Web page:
High school students and early college students can feel a lot of pressure when it comes to choosing their major. Many students at this point only have a vague idea of what they are interested in or what career path they plan to pursue. Not only is it possible to change your major once you’ve chosen it, but it also might not be that big of a deal in the long-run. Here are some things to consider when facing this decision.
When Does Your College Major Come Into Play?
Depending on your plans for after college, you might be asking yourself whether your college major matters. The short answer is that in some cases it does, but in others it doesn’t. Students hoping to go into STEM careers usually need to stick with the sciences when it comes to choosing a major. But even then, they have some wiggle room.
There are two main paths after undergrad: the job path and the graduate school path. When applying for jobs and interviewing, most employers are going to be more interested in your work experience and basic skills than in your major. Liberal arts majors end up going into many different career fields. Basically, with any liberal arts degree you can show an employer that you are driven, work well with others, and have good communication skills.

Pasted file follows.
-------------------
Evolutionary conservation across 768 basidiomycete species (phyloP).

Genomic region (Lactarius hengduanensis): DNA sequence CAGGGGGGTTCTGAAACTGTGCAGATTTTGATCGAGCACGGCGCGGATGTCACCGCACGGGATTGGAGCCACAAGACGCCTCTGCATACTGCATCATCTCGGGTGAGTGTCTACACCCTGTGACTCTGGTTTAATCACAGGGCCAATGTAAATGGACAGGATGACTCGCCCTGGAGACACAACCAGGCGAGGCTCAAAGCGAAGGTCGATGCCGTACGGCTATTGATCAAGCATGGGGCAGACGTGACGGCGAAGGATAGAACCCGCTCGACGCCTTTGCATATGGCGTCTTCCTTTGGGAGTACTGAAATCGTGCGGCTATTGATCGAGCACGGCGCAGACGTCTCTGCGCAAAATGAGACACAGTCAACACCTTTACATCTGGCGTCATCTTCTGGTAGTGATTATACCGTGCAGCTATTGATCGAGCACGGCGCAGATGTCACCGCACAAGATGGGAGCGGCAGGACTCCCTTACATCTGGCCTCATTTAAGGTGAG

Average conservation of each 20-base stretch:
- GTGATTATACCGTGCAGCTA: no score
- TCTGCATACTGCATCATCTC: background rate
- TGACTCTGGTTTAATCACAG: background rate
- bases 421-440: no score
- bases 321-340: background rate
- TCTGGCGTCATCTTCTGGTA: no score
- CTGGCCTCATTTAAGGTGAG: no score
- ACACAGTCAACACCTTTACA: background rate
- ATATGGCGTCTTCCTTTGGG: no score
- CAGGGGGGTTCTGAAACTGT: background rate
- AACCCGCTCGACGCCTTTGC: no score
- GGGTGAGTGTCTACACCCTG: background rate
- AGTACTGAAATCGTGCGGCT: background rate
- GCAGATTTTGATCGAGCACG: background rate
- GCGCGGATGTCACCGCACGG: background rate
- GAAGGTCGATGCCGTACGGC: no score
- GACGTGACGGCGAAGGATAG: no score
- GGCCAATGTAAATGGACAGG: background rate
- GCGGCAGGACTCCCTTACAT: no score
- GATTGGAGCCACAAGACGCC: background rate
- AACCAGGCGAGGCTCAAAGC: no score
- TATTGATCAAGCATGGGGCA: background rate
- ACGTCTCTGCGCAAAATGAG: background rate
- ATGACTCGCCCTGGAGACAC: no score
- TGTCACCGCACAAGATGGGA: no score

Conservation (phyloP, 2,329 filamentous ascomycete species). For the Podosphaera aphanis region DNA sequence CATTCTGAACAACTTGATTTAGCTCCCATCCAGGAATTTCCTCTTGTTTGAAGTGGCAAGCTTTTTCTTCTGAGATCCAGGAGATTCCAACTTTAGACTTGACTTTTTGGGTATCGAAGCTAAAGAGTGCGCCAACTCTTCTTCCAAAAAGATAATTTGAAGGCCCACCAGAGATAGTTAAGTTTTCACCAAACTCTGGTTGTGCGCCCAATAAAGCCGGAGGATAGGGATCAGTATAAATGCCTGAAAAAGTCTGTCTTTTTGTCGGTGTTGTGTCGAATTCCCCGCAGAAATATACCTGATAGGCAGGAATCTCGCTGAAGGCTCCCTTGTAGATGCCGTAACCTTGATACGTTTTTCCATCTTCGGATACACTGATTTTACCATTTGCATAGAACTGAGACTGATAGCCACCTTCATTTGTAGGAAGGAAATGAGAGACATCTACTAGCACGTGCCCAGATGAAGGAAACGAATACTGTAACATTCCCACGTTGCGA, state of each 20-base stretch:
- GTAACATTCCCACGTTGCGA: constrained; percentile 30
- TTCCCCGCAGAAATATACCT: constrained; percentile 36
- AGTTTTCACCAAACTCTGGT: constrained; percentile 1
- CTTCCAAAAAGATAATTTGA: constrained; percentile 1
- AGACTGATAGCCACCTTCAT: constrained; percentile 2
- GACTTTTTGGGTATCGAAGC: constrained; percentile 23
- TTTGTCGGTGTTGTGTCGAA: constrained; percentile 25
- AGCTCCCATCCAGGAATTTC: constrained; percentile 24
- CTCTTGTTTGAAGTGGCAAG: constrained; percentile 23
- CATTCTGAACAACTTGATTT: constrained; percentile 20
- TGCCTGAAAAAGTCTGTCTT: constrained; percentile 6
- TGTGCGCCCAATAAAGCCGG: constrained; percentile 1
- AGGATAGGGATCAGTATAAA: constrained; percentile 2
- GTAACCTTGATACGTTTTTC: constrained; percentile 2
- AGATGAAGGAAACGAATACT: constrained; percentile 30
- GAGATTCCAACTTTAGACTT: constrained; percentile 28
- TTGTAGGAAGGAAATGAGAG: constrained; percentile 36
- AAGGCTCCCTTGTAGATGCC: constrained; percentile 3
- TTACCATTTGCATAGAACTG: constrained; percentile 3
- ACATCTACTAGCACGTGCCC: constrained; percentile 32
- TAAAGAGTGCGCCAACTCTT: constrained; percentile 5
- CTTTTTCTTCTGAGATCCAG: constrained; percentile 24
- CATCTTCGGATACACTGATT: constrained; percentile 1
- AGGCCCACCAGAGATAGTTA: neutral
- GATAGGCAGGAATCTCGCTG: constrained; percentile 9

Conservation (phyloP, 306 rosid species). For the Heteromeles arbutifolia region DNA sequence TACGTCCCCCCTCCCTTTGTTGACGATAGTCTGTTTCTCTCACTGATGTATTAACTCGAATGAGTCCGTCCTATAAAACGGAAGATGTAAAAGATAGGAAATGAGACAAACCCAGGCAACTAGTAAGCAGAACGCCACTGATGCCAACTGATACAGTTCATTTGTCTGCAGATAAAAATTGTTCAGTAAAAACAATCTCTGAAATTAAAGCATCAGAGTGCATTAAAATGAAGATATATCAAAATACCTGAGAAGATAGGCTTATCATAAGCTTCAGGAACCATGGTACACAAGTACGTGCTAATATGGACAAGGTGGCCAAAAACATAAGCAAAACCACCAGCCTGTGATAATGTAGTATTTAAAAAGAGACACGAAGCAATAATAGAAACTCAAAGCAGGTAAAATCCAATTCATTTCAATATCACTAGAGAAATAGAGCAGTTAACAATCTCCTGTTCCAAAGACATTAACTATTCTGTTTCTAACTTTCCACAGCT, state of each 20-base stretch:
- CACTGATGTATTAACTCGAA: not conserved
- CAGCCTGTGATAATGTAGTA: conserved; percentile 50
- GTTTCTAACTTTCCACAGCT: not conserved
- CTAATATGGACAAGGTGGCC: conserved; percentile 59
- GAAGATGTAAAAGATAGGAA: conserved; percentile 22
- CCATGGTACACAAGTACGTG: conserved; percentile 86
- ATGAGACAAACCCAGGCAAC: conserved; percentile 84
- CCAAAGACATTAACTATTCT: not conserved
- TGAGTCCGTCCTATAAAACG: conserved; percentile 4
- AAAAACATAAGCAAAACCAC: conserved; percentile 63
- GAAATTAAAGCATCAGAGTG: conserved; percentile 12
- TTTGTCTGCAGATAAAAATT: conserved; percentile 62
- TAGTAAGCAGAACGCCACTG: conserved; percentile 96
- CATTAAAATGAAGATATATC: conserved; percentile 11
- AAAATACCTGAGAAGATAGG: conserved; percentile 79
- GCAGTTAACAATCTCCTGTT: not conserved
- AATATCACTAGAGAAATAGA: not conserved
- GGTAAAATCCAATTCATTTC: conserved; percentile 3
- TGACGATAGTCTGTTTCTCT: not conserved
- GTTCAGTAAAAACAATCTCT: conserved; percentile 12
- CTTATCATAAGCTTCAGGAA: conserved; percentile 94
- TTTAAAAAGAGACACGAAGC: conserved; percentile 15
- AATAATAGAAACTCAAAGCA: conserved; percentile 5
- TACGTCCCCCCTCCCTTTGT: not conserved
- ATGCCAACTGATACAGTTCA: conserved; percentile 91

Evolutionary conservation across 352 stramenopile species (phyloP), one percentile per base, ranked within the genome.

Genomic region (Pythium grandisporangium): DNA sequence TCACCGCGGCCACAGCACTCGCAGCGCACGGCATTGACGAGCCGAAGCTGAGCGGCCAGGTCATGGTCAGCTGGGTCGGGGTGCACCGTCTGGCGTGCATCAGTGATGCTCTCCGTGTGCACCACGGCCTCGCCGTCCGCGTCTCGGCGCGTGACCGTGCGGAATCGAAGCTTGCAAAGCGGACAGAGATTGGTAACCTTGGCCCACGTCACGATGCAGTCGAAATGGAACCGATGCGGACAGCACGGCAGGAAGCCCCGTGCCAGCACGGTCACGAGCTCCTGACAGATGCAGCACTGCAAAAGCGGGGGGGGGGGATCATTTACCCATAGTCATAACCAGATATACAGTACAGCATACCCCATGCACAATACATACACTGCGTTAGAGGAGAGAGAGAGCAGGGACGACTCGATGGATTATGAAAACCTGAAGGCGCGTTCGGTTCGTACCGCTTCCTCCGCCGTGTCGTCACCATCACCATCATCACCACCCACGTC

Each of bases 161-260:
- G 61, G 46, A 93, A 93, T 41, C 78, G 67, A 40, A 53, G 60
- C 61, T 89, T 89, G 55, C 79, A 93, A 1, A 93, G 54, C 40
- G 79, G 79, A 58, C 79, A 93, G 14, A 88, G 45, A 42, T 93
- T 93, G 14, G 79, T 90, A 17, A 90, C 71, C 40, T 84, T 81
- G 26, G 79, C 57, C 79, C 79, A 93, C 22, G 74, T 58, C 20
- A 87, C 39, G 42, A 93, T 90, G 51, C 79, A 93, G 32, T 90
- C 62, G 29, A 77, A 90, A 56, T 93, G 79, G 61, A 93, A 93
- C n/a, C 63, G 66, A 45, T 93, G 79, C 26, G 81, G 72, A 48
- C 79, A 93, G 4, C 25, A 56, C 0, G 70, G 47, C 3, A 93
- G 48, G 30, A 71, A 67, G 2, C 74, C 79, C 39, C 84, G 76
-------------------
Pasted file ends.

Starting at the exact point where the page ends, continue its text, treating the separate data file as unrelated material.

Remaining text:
Graduate school admissions officers tend to look for the same qualities. They want to see good grades, good test scores, and some work or internship experiences. For example, many lawyers start out as English majors.
Are All Majors Created Equal?
All majors are not created equal. An art history major and a chemistry major are likely to have different options when it comes to post-grad career paths. However, both an art history major and a chemistry major will have many options. It’s true that STEM majors tend to have more lucrative careers, but that only goes so far. A liberal arts major could easily be earning more than a STEM major several years down the road if they’ve worked their way up in a company and the STEM major is stuck in an entry position.
How Do You Choose a Major that Fits Your Plans?
Entry-level positions at major companies usually only require a four-year degree. Most specific job skills can be learned while on the job, so employers want to see that you can learn and work well. If you’re interested in a particular industry, but you’ve already chosen a major that might not perfectly line up, don’t panic. Focus on learning the skills that will help you break into that industry even while sticking with your chosen major.
Don’t believe the lie that you must go into a field that exactly matches your major. Not all math majors become accountants, and not all engineering majors become engineers. Choose a major that will offer you good learning opportunities and the chance to do well. Focus on getting good grades, work experience, and learning something valuable from every class you take. This will do you more good than stressing over choosing the perfect major.